Becoming Mature and Complete

Dear Members and Friends of IBCZ,

In our sermon series through Exodus, we are now at the point where the Israelites are beginning their 40 years of wandering through the desert wilderness.  When they began their journey out of Egypt, they never would have imagined it would last 40 years.  There is no way we can reasonably compare our current situation with theirs, as theirs was far more daunting.  Nevertheless, we do have this in common – I’m sure none of us imagined that self-quarantining, social distancing would last so long.  Maybe you are feeling weary, even struggling.

One passage that speaks directly to us now is James 1:2-4: “Consider it pure joy, my brothers and sisters, whenever you face trials of many kinds, because you know that the testing of your faith produces perseverance.  Let perseverance finish its work so that you may be mature and complete, not lacking anything.”

In the midst of the challenges we face in light of the COVID 19 virus, there is a joy we can experience if we persevere with the conviction that through this, we will mature in ways we might not have otherwise.  This could mean growing in patience, or learning to depend on God in greater ways.  It may mean giving up a need to be in control.  This could be a time of evaluating our priorities.  It could mean coming to appreciate in greater ways those we may have taken for granted, such as the teachers of our children, or our spouse.  Perhaps we can work on deepening our relationship with God.

It has been said that we should never let a crisis go to waste.  There is wisdom in that.  So, let us persevere, becoming mature and complete.

This week we finish our reading of Philippians by looking at chapter 4.  Paul concluded chapter 3 by reminding us that our citizenship is in heaven, and while we still remain in this world, we await the return of our Lord Jesus Christ, who by His power “will transform our lowly bodies so that they will be like His glorious body.”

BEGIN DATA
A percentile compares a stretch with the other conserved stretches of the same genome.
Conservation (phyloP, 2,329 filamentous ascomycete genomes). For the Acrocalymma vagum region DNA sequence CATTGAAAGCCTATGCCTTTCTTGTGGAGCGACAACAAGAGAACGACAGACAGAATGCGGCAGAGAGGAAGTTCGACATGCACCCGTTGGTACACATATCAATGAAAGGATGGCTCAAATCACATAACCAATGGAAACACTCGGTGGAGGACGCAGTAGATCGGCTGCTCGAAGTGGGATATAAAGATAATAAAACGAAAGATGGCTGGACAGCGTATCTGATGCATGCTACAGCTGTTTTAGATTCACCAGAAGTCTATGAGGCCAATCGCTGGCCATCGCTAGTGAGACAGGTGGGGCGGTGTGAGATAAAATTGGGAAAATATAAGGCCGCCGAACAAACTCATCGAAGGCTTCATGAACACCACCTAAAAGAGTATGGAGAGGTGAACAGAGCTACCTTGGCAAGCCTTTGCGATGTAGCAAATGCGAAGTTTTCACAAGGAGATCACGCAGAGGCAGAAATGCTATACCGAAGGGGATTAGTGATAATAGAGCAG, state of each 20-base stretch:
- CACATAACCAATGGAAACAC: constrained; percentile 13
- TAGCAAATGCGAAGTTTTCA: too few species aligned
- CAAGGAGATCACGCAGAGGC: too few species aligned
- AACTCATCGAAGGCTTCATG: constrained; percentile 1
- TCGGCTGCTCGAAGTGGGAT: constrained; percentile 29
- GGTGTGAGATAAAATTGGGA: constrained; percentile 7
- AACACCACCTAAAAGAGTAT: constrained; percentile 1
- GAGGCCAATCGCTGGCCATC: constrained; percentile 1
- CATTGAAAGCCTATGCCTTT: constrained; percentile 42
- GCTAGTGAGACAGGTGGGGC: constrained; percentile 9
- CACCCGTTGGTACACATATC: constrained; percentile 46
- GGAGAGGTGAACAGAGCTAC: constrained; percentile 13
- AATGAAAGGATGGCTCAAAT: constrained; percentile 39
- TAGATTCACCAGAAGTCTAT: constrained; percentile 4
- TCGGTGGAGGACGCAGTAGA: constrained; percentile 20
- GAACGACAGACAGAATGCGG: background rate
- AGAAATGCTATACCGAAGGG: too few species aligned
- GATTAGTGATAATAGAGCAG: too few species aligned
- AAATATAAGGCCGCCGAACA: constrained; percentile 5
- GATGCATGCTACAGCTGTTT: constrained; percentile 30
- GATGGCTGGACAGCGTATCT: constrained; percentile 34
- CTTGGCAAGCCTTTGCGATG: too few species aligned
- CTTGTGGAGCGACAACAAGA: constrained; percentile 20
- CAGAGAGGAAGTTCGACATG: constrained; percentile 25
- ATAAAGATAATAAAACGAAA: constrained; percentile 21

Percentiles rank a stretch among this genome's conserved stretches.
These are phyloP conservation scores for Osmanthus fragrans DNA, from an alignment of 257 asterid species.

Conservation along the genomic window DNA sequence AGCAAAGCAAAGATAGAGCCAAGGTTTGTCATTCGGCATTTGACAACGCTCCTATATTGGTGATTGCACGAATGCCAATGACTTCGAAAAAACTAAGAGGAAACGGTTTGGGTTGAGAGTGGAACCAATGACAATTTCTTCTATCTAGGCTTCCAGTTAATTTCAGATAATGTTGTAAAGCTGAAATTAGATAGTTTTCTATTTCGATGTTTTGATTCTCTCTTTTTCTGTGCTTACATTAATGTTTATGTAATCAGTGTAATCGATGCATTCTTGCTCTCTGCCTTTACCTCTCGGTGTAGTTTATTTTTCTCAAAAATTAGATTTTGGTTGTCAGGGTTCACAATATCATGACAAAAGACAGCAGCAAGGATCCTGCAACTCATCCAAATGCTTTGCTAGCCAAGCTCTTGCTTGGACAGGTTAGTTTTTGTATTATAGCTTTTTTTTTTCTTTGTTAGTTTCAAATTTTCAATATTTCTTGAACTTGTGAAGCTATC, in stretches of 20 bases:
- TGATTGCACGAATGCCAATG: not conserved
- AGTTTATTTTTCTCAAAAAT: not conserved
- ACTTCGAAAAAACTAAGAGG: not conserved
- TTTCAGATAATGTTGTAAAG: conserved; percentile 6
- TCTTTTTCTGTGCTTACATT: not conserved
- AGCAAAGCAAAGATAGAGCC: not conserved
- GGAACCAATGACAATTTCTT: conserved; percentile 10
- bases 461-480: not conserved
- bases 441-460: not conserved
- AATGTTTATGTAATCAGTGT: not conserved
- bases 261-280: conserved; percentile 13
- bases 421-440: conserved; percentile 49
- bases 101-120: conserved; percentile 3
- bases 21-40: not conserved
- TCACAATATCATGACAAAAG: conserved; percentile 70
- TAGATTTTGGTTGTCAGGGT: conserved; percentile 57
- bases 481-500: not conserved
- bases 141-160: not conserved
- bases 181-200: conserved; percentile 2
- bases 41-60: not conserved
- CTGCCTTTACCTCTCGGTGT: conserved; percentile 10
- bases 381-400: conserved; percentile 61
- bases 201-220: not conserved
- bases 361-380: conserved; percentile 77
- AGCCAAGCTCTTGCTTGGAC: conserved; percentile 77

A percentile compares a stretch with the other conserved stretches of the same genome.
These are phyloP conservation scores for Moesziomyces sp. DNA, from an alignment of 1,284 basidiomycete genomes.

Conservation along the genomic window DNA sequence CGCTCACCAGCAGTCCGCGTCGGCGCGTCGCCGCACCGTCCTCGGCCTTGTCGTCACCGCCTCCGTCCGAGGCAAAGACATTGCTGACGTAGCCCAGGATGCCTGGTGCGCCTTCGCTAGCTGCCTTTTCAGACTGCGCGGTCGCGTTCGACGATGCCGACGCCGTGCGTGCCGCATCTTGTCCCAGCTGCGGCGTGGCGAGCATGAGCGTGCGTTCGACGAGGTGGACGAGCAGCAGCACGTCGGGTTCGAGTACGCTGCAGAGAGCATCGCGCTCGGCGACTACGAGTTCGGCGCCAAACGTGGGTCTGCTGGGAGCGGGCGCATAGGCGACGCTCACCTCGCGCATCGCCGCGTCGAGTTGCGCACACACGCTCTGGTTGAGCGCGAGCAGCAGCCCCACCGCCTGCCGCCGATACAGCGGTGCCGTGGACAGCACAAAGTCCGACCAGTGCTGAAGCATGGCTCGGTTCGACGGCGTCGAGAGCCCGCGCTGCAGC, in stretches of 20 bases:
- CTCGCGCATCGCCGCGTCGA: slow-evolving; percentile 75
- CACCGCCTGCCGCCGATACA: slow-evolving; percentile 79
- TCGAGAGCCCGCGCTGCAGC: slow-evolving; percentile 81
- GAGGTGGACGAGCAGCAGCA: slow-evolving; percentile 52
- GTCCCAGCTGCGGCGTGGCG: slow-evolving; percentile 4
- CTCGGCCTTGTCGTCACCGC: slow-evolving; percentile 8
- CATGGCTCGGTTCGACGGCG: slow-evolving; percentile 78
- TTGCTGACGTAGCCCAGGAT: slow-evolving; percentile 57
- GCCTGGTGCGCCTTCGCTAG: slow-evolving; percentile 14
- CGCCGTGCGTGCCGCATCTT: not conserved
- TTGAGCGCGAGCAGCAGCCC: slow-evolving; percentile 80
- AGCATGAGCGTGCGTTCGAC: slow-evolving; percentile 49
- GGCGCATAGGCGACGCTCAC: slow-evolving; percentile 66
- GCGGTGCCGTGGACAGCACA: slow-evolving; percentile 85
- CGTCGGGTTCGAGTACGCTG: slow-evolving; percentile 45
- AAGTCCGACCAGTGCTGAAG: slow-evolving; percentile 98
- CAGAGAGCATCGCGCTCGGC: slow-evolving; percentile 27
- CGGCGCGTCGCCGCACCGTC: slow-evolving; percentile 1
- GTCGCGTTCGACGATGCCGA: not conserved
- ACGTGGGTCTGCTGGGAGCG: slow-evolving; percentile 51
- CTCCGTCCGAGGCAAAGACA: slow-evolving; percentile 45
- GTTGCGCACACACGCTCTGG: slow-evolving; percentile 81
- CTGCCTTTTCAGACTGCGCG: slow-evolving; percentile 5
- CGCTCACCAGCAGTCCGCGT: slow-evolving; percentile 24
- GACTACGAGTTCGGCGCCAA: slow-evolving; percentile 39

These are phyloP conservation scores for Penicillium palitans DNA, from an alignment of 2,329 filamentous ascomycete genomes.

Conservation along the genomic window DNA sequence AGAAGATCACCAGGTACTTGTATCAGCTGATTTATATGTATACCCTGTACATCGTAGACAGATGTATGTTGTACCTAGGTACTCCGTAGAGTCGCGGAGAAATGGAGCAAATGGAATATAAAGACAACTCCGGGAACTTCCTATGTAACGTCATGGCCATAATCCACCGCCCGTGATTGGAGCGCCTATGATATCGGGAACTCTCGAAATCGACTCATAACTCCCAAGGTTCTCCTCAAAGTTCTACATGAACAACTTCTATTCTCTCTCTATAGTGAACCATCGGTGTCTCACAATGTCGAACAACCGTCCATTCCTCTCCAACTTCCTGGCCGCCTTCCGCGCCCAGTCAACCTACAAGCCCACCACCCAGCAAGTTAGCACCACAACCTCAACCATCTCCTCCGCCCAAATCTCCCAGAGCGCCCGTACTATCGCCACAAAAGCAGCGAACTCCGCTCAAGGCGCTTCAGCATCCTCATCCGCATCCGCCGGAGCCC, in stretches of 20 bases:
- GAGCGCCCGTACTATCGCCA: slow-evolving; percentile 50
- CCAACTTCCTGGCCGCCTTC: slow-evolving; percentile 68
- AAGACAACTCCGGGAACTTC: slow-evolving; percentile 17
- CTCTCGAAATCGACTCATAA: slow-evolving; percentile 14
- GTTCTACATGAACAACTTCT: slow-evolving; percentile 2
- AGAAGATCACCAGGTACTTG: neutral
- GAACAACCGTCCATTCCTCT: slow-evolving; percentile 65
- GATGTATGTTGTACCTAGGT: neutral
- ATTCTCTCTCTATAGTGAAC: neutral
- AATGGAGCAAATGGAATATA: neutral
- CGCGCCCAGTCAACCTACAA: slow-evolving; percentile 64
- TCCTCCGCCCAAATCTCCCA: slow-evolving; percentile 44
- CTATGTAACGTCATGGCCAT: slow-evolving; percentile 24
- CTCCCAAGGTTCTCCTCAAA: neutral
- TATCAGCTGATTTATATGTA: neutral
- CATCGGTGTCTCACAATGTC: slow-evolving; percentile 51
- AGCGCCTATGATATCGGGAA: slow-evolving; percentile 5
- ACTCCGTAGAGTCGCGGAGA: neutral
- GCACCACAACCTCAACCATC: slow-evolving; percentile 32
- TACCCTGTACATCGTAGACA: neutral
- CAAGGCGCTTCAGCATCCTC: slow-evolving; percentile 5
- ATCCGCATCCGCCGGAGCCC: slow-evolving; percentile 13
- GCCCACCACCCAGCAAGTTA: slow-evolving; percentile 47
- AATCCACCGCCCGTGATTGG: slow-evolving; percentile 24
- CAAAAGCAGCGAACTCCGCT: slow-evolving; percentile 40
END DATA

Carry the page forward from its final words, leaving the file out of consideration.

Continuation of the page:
Vs. 1 – While we have this wonderful promise for eternity, it does not distract us from living as followers of Jesus now in this world.  And so, because of this great, eternal assurance we have, Paul exhorts us to “stand firm in the Lord.”  What does it mean to “stand firm in the Lord?”  What does such a person look like?  Is there someone who has inspired you to stand firm by their personal example?  What helps you to stand firm in the Lord?  What hinders you in this pursuit?  How can we encourage one another to stand firm?

Vs. 4 – “Rejoice in the Lord always.”  This may seem unrealistic – to rejoice always in a world filled with disappointment, sorrow, illness, tragedy, etc.  Yet Paul experienced more pain and suffering than any of us are likely to experience (see II Cor. 11:16-29).  What do you think was the key to Paul’s joy?  What does it mean specifically to rejoice in the Lord?  How can we cultivate this joy?

Vs. 5 – Why do you think the quality of gentleness is so important that our own gentleness should “be evident to all?”

Vs. 6-7 – What is the key to being free from anxiety?  When was a time you experienced the peace of God even in the midst of troubling circumstances?

Vs. 8 – What we choose to dwell on in our minds will determine out attitudes and behaviors.  How does what Paul suggest (think about whatever is true, noble, right, pure, lovely, admirable, excellent, praiseworthy) contrast with what the world would fill our minds with – for instance, through television, movies, social media, etc.?  How can we train our minds to think about what Paul states?

Grace and peace,

Pastor Bob

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